Not all children are exposed to pollution to the same extent or with the same consequences. The social origin of families plays a role in these disparities, resulting in more respiratory pathologies and emergency hospitalizations.
While air pollution causes nearly 40,000 deaths each year in the country, the new report carried out by DREES, a department of the Ministry of Health, is cause for concern. The study, published on January 4, reveals that some children are particularly affected by air pollution.
The poorest and richest children are most at risk
In mainland Europe, it is the poorest and richest children who are most exposed to air pollution, the study estimates.
“Young children living in the wealthiest households and the poorest households who are most exposed to air pollution due to fine particles of less than 2.5 micrometers“, she says.
This phenomenon could be explained by the particularly high level of pollution in urban areas, where the wealthiest families most often reside.
The poorest children would reside in ultra-polluted municipalities: “within these spaces, it is the children of the poorest households who are most exposed due to their location“, confirms the report.
More premature births among low-income children
Faced with the inhalation of fine particles, children are affected differently. The poorest children would therefore present a risk.1.5 times more likely to be born prematurely than the wealthiest“.
They represent “9.1% of births among the lowest 10% of the cohort studied“, against “6.1% of children among the wealthiest 10%“, warns DREES.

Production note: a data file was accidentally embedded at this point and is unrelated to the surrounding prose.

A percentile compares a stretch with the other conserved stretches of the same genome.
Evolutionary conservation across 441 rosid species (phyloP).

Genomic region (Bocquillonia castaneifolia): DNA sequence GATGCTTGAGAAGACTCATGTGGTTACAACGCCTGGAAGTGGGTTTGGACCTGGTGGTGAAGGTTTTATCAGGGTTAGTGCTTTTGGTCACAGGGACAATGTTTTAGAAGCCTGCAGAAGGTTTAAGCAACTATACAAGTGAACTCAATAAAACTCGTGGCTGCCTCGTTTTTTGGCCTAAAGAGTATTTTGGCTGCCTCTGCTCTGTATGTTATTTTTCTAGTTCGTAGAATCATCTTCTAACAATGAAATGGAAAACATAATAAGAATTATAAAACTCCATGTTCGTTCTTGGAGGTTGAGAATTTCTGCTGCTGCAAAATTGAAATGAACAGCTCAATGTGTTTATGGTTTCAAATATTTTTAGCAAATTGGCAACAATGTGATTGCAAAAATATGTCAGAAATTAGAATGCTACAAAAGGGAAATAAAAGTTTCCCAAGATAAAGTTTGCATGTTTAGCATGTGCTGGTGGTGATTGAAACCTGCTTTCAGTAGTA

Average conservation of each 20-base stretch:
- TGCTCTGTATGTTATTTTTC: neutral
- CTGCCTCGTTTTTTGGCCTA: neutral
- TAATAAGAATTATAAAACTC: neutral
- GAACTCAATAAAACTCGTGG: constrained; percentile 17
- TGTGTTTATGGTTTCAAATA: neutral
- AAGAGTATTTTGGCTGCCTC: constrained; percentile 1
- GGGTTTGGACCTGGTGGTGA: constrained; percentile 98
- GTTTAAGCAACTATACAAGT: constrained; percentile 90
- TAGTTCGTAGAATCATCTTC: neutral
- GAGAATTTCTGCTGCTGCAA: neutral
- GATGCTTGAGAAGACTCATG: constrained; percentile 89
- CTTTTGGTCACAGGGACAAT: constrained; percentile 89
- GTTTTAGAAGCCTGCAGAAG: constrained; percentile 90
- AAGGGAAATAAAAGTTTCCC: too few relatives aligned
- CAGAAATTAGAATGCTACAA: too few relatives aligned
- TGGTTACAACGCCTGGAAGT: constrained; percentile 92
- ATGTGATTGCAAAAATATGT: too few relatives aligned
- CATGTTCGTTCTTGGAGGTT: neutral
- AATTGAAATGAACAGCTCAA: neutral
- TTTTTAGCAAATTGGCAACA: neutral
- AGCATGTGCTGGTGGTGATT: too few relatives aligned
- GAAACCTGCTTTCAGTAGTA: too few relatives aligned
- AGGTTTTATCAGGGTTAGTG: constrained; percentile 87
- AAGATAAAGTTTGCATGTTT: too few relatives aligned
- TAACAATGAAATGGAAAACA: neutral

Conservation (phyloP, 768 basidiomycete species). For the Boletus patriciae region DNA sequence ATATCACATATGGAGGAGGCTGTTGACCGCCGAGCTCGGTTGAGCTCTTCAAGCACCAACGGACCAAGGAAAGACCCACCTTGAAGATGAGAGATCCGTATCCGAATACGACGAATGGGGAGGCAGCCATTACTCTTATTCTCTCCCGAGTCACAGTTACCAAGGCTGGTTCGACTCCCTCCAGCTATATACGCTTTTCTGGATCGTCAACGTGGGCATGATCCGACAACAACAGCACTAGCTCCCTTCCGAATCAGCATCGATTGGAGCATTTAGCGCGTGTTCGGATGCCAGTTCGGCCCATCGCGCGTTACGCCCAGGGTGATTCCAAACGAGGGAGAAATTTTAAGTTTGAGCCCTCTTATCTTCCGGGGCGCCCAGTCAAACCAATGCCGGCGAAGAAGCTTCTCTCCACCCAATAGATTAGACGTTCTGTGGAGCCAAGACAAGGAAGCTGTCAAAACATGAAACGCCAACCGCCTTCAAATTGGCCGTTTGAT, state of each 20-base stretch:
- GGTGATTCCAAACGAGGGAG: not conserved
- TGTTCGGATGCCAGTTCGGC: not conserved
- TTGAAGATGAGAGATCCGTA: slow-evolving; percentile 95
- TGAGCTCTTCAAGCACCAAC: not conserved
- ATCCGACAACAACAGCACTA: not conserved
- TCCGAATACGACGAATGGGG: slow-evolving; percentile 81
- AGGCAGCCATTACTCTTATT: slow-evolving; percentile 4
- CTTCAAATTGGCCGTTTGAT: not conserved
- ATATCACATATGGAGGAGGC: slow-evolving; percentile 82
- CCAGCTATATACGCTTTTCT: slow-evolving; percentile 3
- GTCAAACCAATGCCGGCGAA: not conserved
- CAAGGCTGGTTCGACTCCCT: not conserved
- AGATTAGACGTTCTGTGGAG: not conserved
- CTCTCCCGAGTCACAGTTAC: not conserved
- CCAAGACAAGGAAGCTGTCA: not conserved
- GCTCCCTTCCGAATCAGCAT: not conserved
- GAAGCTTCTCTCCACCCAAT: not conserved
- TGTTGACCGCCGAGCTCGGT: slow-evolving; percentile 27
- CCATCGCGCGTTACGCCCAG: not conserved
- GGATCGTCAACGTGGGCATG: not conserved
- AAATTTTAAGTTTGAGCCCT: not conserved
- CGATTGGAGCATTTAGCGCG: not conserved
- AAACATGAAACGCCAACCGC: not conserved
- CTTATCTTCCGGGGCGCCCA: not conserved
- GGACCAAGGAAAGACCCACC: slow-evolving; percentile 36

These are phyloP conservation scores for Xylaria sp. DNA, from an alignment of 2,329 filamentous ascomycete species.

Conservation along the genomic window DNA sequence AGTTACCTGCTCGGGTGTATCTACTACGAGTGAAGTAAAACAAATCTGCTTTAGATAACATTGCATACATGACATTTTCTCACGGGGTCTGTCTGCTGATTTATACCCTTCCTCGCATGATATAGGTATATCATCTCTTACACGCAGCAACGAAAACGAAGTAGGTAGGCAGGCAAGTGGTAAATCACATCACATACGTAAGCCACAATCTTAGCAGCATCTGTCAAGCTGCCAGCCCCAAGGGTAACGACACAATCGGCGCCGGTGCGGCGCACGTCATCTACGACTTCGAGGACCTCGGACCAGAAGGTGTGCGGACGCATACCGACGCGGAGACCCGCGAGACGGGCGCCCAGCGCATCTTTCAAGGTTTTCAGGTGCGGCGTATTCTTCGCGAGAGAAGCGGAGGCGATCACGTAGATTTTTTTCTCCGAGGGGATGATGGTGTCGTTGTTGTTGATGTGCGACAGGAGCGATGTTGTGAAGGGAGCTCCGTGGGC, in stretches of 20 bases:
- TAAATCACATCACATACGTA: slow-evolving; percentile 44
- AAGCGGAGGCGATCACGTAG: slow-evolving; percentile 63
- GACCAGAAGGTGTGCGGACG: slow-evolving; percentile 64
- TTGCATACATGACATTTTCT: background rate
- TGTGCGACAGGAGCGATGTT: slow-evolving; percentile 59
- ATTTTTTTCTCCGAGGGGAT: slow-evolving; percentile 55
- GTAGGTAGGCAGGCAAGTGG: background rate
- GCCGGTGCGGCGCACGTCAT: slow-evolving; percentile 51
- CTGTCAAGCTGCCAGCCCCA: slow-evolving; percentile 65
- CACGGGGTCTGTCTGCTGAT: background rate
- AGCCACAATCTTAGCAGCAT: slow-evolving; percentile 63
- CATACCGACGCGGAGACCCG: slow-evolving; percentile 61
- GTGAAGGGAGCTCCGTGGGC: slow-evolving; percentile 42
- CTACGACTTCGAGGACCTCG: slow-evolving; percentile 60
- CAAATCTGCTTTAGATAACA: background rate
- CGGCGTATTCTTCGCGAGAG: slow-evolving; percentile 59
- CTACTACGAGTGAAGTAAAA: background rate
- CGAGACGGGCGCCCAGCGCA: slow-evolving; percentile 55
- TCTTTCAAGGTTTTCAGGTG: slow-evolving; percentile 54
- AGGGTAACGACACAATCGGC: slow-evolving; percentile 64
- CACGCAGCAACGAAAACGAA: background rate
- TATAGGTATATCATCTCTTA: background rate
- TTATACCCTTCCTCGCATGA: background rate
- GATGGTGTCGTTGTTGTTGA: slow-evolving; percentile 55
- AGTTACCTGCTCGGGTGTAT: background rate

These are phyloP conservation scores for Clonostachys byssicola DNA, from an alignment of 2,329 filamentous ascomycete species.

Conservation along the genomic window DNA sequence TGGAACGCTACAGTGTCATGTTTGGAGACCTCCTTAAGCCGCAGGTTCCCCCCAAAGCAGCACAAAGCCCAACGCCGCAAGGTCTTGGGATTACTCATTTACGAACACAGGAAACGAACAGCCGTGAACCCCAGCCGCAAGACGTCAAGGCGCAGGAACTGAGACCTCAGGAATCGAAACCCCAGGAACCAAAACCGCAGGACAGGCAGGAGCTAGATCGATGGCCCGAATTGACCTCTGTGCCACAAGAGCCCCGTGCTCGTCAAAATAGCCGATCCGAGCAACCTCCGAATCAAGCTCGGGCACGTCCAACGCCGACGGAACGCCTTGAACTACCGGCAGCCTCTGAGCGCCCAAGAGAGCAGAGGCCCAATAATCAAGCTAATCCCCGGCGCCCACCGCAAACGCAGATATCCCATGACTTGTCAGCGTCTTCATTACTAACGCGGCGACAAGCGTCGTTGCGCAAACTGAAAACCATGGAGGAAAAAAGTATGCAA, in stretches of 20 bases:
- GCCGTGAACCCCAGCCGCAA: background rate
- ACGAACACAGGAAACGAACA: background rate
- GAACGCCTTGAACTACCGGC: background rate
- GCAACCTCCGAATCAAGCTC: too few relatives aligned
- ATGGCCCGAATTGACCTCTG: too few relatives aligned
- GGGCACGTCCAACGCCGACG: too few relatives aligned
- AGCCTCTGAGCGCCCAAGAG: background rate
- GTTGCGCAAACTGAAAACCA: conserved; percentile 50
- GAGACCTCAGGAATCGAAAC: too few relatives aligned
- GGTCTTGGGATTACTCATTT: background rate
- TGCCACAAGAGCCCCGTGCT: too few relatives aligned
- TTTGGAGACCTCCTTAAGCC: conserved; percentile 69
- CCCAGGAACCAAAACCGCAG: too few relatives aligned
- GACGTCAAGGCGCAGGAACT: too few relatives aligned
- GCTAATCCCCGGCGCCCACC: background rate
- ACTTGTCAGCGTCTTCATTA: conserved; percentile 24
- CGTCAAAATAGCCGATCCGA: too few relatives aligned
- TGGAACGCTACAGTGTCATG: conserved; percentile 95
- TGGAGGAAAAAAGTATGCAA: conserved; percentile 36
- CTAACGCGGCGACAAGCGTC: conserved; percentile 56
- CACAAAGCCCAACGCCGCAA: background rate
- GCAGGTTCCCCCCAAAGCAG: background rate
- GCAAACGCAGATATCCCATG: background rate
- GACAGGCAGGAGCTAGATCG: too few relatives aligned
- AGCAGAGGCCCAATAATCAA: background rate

Premature children from poor homes would also require more care in their first hours of life.
More emergency hospitalizations for the poorest children
Before their third birthday, 1.9% of the poorest children would also be admitted to hospital urgently for “asthma”, compared to 1.2% of the wealthiest.i.e. a risk multiplied by 1.6“, specifies the report.
Concerning emergency hospitalizations for bronchiolitis before the second birthday – which concerns 3.6% of children, or 28,000 children born each year – “the differences are even more marked, with a double risk for the most modest compared to the most well-off“, warns the study again.
Finally, in terms of access to care, the poorest children would have less access to asthma medication.
“If we could reduce the average annual exposure to the main atmospheric pollutants by around 1% over the first year of life, which amounts to protecting children under the age of one from around two weeks of significant one-off increases of their exposure to these pollutants, then around 2000 hospitalized cases of bronchiolitis, 1800 hospitalized cases of asthma and 6100 cases of child care with anti-asthma medication would be avoided“, concludes DREES.